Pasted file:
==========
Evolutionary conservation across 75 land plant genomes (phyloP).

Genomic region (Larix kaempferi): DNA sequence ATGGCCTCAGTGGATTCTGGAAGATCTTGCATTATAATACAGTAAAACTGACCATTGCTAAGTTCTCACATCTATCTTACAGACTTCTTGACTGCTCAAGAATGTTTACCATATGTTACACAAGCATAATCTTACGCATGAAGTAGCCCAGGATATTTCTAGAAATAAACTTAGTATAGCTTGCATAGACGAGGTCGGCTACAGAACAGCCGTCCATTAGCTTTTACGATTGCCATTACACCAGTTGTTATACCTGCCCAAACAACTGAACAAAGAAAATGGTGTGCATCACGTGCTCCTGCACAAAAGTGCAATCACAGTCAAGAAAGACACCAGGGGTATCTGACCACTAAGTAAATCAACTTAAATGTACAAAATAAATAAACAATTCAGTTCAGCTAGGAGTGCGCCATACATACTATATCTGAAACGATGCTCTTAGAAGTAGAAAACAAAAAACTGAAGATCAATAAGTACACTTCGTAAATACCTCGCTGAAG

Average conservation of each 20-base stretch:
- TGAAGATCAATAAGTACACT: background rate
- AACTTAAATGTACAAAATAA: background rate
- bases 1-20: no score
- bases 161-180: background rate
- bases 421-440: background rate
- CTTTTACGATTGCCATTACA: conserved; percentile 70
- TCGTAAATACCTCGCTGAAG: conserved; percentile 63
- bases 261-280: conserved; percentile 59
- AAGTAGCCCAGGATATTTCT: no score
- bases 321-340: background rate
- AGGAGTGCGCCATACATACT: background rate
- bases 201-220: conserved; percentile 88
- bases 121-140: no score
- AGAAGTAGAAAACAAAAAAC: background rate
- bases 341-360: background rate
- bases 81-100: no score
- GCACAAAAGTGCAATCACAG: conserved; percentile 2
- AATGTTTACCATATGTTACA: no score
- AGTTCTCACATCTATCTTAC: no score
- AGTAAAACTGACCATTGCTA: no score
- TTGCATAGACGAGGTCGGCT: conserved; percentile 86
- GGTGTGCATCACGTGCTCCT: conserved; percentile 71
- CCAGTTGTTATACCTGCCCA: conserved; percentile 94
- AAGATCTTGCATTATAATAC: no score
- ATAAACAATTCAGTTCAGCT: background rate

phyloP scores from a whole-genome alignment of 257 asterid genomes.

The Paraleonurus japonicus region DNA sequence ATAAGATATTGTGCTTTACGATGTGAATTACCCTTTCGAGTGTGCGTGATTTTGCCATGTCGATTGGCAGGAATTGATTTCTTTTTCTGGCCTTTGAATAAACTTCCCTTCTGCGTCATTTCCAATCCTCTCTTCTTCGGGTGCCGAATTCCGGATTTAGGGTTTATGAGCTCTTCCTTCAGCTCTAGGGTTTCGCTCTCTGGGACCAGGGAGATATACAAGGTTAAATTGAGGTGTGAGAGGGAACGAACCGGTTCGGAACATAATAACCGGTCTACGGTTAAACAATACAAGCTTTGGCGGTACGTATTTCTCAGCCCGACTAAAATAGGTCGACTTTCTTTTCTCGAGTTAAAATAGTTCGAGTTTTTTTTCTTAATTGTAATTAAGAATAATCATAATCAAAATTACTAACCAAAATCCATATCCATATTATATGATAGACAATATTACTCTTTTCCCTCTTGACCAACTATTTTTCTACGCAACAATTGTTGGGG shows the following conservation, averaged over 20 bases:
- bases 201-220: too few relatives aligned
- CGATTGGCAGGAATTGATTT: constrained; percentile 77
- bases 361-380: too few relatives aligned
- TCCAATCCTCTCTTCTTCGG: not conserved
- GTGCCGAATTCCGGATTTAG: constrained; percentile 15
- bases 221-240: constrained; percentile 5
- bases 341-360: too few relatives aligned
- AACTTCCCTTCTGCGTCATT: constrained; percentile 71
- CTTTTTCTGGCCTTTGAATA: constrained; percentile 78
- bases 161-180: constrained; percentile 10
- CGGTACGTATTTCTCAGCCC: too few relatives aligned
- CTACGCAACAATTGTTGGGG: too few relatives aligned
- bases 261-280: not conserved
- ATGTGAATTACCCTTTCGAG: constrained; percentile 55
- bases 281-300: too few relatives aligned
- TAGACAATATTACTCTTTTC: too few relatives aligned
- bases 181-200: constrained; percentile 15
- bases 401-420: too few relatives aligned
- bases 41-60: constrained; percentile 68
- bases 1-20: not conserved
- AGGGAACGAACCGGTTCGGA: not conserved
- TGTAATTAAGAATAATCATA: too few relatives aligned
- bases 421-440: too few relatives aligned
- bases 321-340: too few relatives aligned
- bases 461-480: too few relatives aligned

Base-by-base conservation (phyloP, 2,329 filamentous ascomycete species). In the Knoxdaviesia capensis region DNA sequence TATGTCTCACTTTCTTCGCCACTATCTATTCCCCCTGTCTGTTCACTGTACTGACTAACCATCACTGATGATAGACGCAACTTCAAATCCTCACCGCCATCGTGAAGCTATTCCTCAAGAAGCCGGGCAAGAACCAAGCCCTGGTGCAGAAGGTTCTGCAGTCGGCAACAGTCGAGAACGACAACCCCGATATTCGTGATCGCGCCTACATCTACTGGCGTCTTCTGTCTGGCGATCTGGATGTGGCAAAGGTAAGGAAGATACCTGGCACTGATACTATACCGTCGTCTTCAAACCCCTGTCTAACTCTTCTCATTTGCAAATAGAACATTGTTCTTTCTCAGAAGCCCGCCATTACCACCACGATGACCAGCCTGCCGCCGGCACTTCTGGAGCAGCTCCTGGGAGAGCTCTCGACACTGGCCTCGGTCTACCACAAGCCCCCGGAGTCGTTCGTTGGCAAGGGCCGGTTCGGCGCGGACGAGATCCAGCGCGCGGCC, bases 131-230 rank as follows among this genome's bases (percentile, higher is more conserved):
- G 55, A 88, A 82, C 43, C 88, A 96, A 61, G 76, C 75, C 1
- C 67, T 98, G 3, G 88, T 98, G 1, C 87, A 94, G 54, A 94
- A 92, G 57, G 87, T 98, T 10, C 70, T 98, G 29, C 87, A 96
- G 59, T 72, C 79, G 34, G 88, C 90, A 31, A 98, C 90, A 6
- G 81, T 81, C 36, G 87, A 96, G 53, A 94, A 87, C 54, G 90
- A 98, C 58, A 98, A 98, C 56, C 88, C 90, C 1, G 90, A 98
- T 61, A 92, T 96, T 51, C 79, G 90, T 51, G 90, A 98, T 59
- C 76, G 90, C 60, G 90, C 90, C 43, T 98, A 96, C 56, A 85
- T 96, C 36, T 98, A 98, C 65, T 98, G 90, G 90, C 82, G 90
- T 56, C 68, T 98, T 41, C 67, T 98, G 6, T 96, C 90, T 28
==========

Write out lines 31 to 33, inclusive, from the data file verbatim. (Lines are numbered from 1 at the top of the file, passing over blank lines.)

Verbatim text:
- bases 201-220: too few relatives aligned
- CGATTGGCAGGAATTGATTT: constrained; percentile 77
- bases 361-380: too few relatives aligned